Gabriel Metcalf, the Executive Director of San Francisco Planning and Urban Research Association (SPUR) started off by stating that climate was the number one challenge of our era. "Coastal cities are facing an existential threat that we are not prepared to deal with."
At around 15 minutes into the podcast, Carl Shannon, Managing Director at Tishman Speyer, laments that there are suburban cities with real-estate markets that will support dense transit oriented housing to minimize per-capita GHG. "You look at downtown Palo Alto. We could build 15 story condos on University Avenue. We could sell that out overnight. But there is no political will. Palo Alto has that living, thriving downtown that people want. It has office rents that are the highest in the Bay Area. So economically, the engine is there. But you have to find economic desire and political will."
Host Greg Dalton: "Gabe Metcalf, you have to presume that people in Palo Alto get climate change. They get the carbon imperative. And they’d like to solve the problem … just not in their backyard. People are not willing to make personal tradeoffs for the common good."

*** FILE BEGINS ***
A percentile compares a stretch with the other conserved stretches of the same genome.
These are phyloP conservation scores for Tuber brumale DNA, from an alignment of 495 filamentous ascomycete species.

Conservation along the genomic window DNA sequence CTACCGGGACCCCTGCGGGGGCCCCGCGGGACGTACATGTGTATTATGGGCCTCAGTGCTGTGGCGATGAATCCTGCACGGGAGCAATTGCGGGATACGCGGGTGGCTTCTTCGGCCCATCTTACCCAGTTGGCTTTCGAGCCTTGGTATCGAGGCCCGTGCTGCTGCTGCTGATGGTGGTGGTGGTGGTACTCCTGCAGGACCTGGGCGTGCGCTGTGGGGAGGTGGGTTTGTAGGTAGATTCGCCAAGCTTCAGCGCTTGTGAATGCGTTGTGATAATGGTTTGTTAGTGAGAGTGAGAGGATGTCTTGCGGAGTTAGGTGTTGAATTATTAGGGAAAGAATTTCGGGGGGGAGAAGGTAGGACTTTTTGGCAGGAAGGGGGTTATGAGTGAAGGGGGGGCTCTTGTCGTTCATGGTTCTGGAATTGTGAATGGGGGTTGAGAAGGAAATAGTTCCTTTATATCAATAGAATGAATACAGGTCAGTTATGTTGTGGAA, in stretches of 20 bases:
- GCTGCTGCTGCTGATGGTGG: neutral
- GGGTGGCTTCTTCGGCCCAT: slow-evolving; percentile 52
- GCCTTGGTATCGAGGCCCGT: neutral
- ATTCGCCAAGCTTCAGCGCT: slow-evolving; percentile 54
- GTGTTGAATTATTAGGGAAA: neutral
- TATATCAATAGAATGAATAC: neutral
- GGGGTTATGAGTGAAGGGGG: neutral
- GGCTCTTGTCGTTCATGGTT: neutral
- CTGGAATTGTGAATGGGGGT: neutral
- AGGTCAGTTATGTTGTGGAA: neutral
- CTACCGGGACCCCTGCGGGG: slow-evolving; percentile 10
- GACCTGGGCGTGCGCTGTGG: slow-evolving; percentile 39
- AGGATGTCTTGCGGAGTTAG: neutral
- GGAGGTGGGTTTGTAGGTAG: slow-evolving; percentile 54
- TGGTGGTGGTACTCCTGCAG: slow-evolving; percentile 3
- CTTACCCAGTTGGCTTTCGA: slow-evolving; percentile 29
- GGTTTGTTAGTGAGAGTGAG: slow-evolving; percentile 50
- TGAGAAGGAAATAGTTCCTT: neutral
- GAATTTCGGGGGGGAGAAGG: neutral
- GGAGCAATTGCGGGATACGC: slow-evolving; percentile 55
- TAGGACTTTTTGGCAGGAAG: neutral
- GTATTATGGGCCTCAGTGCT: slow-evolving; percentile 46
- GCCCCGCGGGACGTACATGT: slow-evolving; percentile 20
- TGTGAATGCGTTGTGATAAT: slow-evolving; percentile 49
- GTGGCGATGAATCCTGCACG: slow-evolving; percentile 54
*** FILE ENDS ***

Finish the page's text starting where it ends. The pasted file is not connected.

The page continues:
Gabriel Metcalf: "I don’t think they do get it. Because I just can’t believe that if people understood the impacts of their actions they would be making this choice that will be so murderous on future populations. If they understood, they would allow new residents to live in apartments in their city. I can’t believe that human nature is bad - if they understood the impact of denying that [smart growth to protect the climate - the core of modern regional planning practice] then they would change their mind." "There is somehow the idea that you should not have to be inconvenienced by even seeing a new building within your line of sight. That is too much to ask for the sake of fighting climate change. I know they’re not Republicans. I just don’t know what it is."
Greg Dalton: "We got in here first and close the door after us."
Dalton then quotes Paly High grad Peter Calthorpe’s statements about NIMBYism opposing new residents based on class and race.
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